Friday, August 21, 2009

"Everyone’s a Winner”

Today I went for a ride with an old friend of mine – Jerry Lynch. Jerry is a sports psychologist who has worked with athletes in many different sports for decades. He is also an author (The Total Runner; Working Out, Working Within; Running Within; Tao Mentoring; The Tao of Fitness; TaoSport; and more). And he’s one hell of an athlete. In his 30s he ran sub-2:30 marathons and 31 minutes for 10k. Now at age 67 he is still trim and in great shape for both running and cycling.

As we rode we talked about what running was like 30 years ago. We agreed that in the late ‘70s and early ‘80s age-group running was primarily a performance sport. It’s not as much like that now. Runners then were focused on running as fast as they could no matter what the distance was. Marathoners were not considered to be any more of an athlete than someone who focused on 5k and 10k races. Distance wasn’t the issue. Time was.

Sometime in the late ‘80s that attitude began to change. By then the general public was becoming much more aware of running. And while the sport was becoming more widely accepted by “normal” people they didn’t fully understand it. For example, if you were at a party back then and you made some comment about being a runner you’d likely be asked if you had ever “jogged” the Boston Marathon. That was about all a non-runner knew about running (“jogging”) in those days. Answering “no” would produce an uncomfortable pause in the conversation and some how seemed to give the impression that you weren’t a “real” runner. So many otherwise contented 10k speedsters decided they had to run a marathon and qualify for Boston to be taken seriously.

This attitude led to a change in the sport of running. Longer events such as the marathon came to imply something macho. Real runners ran the marathon. Others who weren’t really runners did 5k and 10k races. Soon the trend was that everyone who ran had simply to finish a marathon. The marathon changed because of this attitude. Back in the early ‘80s at age 40 you could run a 2:50 marathon, finish in 12th place in your age group and not qualify for Boston. Today a 2:50 time would easily win the age group and place in the top 10 overall in a marathon of similar size.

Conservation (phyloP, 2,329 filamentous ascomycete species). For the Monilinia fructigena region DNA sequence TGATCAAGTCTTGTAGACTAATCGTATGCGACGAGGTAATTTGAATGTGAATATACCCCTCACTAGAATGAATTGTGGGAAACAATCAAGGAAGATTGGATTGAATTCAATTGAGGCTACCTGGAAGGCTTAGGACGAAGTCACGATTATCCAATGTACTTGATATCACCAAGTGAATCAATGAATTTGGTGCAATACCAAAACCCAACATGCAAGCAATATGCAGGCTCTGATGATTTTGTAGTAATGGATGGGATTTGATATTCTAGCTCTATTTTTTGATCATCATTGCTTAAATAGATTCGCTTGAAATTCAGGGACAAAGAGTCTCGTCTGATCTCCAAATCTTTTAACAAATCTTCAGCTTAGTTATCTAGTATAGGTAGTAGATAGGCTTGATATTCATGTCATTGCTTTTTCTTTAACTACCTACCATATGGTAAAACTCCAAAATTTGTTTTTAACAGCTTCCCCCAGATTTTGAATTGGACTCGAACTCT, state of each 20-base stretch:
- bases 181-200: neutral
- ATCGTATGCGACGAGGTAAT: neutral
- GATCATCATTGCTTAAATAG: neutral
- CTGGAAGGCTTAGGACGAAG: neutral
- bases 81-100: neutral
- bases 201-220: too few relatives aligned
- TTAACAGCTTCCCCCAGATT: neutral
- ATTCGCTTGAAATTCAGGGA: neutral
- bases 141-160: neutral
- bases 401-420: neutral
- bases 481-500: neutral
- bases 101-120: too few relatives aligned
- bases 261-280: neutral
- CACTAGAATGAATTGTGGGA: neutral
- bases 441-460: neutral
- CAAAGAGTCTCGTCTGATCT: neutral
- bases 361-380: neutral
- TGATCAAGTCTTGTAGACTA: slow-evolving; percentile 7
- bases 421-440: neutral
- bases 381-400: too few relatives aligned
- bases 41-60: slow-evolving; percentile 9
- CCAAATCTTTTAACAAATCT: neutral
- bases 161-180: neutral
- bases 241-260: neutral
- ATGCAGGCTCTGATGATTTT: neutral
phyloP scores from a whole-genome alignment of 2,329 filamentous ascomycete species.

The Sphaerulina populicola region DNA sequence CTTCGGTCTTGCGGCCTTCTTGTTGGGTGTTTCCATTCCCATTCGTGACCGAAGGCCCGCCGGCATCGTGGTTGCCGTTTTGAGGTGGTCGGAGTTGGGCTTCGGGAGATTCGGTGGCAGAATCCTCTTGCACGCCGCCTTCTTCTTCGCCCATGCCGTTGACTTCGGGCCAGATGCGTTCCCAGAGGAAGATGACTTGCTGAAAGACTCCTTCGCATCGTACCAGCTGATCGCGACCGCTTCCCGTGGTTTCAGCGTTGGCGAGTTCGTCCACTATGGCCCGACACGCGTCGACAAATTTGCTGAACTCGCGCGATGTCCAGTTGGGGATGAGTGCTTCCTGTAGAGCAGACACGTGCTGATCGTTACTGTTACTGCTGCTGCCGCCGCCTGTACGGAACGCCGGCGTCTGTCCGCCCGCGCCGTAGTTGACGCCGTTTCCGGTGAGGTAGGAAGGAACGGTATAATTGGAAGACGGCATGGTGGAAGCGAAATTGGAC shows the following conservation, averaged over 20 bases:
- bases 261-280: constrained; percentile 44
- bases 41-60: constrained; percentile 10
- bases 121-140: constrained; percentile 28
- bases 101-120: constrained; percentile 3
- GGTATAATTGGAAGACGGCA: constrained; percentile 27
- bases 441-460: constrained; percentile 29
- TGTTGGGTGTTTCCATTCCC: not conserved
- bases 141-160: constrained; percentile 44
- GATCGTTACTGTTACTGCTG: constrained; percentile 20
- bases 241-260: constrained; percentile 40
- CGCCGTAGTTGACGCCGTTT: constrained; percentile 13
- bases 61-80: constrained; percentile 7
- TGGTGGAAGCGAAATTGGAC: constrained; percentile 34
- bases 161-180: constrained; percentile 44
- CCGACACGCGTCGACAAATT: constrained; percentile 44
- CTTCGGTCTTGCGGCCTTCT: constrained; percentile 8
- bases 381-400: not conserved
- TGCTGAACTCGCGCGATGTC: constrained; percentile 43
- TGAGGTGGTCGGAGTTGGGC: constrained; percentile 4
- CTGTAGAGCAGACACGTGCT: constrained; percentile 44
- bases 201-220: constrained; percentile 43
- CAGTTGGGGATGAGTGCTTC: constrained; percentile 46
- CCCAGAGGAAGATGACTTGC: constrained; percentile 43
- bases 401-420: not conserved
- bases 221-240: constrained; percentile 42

Overall, the times for age groupers have gotten slower, it seems. The slower age group times also reflect a changed attitude among those who run marathons. The sport for most age groupers has become a social activity rather than a performance challenge. Finishing times are not an issue any more; finishing is the whole thing. “Everyone is a winner,” permeates the sport.

Maybe that change is good. Focusing one’s life on race times probably isn’t very healthy. But then I’m not sure that walking a marathon establishes much either. I kind of liked it when a fast 5k was every bit as acceptable as a marathon finish.

I’m seeing the same change starting in triathlon. It used to be that a fast Olympic-distance race was considered quite an accomplishment. Now it pales by comparison with the Ironman. Ironman has become such a force in the sport that you aren’t considered a “real” triathlete unless you’ve done one, or, better yet, finished Ironman Hawaii. I seldom come across a triathlete any more who isn’t at least thinking about doing an Ironman in the not-too-distant future.

I also come across people who have never done a triathlon at any distance and are contemplating doing an Ironman as their first race. There’s no concern for how fast they might go. It’s just get to the finish line so they can hear those magic words, “You’re now an Ironman.” Then they can get a tattoo on the ankle, I guess.